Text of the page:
Yes: We are Charlie, we defend freedom of expression. The pen is mightier than the sword. We all will show our pen. I am member of PEN-Flanders.
Luxury means something different to different people. To inmates in the
Antwerp jail it are poetry books in a language the prisoners can read as City Poet Laureate Stijn Vrancken found out when the he looked into what
category of books were most borrowed from the jail's library. And yes, to his astonishment,
it was poetry. So Stijn asked his fellow poets, writers and readers to
bring their books to the 'Letteren huis' (House of letters) in as many
languages as we had. I brought a stack consisting of Dutch, French,
Cornish, German, English and Italian. Walking through the city with my the emptied caddy, I came upon a magnificent place, totally in period, tastefully restaurated. I asked whether I might take some pictures... I was, as I often do, wearing black. So the owner of the shop explained I shouldn't wear black, that doing so is cheap. One should only wear silk and real cashmere and color, and pattern... In other words to buy stunning clothing one can wear but few times on social occasions because otherwise people would say: Oh, there she is with that gorgeous dress, again and again... He then showed me some mindbogglingly beautiful dresses, one with a coat lined in the same silk pattern as the dress itself. I said: I obviously could never afford that lifestyle. His answer surprised me: I should find a sponsor... I can't figure out what he really means. Was he seeing Elisa Doolittle whom he could turn into a lady? Was he suggesting I should invest in one such dress and find a lover with good taste and money to burn?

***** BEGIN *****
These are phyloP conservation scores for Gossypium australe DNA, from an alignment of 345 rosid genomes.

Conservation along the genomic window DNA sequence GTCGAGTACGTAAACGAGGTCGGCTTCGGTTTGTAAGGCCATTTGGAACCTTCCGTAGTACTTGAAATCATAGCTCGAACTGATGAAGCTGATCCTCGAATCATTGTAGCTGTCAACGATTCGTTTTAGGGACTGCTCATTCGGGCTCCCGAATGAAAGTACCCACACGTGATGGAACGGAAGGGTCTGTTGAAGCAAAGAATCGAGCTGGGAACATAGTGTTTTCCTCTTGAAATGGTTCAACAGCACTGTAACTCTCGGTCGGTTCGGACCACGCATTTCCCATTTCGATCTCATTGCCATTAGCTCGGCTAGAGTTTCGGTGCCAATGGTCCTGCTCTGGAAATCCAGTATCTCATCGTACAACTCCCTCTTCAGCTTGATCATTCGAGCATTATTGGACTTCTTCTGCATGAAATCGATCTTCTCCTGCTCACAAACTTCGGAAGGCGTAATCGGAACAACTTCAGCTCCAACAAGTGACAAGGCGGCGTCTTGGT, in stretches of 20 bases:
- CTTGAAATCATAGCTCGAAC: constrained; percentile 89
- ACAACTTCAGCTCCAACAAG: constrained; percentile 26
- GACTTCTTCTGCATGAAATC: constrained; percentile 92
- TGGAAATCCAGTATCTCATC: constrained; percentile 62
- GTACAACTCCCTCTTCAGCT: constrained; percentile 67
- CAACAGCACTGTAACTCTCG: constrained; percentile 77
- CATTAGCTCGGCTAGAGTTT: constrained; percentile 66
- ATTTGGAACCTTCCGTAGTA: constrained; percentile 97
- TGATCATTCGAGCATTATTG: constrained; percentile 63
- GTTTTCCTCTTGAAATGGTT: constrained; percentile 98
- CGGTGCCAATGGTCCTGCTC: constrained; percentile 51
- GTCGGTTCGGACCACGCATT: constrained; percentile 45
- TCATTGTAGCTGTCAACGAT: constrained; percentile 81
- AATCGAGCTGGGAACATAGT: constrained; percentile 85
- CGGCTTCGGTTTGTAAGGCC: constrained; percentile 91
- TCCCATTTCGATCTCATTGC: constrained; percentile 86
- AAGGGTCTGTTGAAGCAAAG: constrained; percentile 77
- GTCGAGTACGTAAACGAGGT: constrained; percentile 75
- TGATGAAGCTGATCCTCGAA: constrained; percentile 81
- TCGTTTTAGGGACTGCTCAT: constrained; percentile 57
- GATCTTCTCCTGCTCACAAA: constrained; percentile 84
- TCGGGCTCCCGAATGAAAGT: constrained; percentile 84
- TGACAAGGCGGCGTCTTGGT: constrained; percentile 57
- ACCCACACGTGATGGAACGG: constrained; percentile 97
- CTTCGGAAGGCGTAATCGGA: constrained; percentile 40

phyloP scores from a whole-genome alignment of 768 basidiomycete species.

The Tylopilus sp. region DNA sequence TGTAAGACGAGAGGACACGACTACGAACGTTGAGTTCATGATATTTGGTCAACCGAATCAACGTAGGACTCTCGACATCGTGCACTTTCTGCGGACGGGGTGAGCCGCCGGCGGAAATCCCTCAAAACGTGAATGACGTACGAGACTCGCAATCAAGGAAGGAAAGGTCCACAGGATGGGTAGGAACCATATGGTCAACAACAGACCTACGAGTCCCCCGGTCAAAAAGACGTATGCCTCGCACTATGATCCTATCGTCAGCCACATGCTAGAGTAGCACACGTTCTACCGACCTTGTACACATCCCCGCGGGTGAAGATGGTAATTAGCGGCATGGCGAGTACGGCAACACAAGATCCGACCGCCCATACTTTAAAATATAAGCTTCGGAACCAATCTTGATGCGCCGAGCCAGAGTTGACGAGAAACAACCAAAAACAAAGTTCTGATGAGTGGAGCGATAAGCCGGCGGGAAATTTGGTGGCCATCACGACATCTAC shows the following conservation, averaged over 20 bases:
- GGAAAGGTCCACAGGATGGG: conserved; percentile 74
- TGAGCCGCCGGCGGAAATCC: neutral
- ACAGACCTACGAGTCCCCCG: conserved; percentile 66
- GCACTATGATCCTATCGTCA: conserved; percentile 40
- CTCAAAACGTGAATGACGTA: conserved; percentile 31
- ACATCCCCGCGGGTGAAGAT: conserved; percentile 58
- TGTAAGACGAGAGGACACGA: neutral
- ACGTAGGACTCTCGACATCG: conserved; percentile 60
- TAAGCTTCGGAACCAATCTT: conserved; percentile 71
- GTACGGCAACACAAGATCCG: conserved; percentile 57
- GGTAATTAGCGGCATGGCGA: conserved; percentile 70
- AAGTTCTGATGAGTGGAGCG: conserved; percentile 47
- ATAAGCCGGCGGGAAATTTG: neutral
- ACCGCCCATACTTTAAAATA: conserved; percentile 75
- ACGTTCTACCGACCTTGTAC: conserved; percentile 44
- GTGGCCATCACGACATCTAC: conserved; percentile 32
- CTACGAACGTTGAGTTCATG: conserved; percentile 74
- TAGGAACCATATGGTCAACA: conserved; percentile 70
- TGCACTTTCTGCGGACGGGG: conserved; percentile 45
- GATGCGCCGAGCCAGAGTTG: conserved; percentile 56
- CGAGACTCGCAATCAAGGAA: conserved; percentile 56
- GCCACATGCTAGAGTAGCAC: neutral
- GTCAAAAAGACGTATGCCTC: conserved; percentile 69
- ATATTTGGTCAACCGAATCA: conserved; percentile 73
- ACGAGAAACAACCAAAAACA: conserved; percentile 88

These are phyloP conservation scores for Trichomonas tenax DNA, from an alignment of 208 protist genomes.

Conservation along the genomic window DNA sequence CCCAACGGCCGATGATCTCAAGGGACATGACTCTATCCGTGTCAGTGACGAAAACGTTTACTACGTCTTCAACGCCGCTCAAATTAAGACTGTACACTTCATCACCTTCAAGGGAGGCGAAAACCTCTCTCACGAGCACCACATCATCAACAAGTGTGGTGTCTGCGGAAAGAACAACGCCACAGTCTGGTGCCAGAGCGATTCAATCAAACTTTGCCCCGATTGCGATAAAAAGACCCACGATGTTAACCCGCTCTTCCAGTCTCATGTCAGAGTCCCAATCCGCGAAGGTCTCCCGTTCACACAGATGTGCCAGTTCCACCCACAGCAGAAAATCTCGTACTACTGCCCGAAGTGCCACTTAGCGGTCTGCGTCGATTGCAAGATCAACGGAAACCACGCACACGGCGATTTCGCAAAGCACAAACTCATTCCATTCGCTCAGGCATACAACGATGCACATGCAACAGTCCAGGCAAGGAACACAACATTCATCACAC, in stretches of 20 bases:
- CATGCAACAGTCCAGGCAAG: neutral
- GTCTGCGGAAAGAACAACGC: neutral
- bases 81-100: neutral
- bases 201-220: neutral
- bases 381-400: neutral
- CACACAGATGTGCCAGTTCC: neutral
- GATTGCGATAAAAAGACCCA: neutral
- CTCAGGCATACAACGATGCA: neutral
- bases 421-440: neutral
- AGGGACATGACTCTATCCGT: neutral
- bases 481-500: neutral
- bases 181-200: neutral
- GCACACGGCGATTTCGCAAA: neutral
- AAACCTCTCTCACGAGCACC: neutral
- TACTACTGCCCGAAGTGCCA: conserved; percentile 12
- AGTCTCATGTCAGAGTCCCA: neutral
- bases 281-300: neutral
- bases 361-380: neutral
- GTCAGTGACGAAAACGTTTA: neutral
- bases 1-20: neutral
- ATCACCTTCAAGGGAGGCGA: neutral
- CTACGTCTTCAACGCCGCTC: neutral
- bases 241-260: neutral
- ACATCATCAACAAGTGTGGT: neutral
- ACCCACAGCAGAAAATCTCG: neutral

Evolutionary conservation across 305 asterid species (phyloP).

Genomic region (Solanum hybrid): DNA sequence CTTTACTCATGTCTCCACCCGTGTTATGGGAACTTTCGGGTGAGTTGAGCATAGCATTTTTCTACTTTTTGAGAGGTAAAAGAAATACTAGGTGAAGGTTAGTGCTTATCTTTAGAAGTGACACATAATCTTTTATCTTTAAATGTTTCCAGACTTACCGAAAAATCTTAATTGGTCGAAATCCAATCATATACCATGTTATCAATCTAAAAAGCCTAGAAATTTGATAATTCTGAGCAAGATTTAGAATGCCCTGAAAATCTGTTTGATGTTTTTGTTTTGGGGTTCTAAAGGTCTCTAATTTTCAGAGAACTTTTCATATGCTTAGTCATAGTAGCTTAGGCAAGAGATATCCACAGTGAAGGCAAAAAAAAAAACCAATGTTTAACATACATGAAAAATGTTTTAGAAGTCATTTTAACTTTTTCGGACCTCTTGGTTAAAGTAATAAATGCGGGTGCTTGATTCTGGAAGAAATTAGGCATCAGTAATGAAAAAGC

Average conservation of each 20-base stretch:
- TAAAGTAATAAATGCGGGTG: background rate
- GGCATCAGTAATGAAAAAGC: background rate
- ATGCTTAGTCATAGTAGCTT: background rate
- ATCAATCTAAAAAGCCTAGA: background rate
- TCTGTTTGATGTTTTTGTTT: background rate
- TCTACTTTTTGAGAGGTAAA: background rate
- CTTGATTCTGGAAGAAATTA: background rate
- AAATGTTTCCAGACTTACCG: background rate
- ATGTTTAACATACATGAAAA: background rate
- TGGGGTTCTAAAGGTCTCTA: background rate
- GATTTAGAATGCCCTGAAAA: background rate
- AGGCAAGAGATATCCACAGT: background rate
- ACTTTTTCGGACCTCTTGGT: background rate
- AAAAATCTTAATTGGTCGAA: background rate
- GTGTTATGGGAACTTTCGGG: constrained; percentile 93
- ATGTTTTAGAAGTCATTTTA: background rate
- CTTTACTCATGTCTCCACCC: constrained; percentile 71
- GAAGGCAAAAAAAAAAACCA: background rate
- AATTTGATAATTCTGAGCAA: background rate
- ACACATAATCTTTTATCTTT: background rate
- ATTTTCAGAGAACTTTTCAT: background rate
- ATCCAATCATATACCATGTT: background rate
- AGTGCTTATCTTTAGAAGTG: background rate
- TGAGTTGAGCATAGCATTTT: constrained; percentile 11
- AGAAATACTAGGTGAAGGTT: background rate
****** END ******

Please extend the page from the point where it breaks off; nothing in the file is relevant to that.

So I have been wondering what my personal luxury would be: A pretty colorful, aging hippie hoody? Or is it rather being in the warm company of interesting people even if they are penniless, impecunious and without funds, had to flee their country for speaking out, for being at risk because of poems they wrote. My luxury is knowing, Tade, Déo and Hazim, and reading their work... Knowing Rollean and his always nonviolent stand for justice and peace.
May they all be safe. To them safety is luxury.
To me luxury is being with four people in a room and each one is from a different continent...
Having moved in the same circles when young, the setting full of street musicians, painters and poets our lives took different paths. Bieke Stengos emigrated to Canada, studied some more and has a magnificent daughter. What is the same in our lives is that we both write. She just has a book out published by Vocamus Press, her second book of poetry. Her inspiration is the land, the landscape, the changing season. her poetry is filled with the strange beauty of melancholy. She came back to Belgium for a brief time and thus salon 12b invited her and the other poets present for a reading: Lucienne Stassaerts, who read impressive poems from work in progress: Souvenirs part II, Frank De Vos, Silent Bear, myself.
One poem by Bieke:
When I dream you into being I find myself lost in a fog-invaded forest Of glimmering naked trees That rise from the blue-white snow cold like your body Before heat devoured it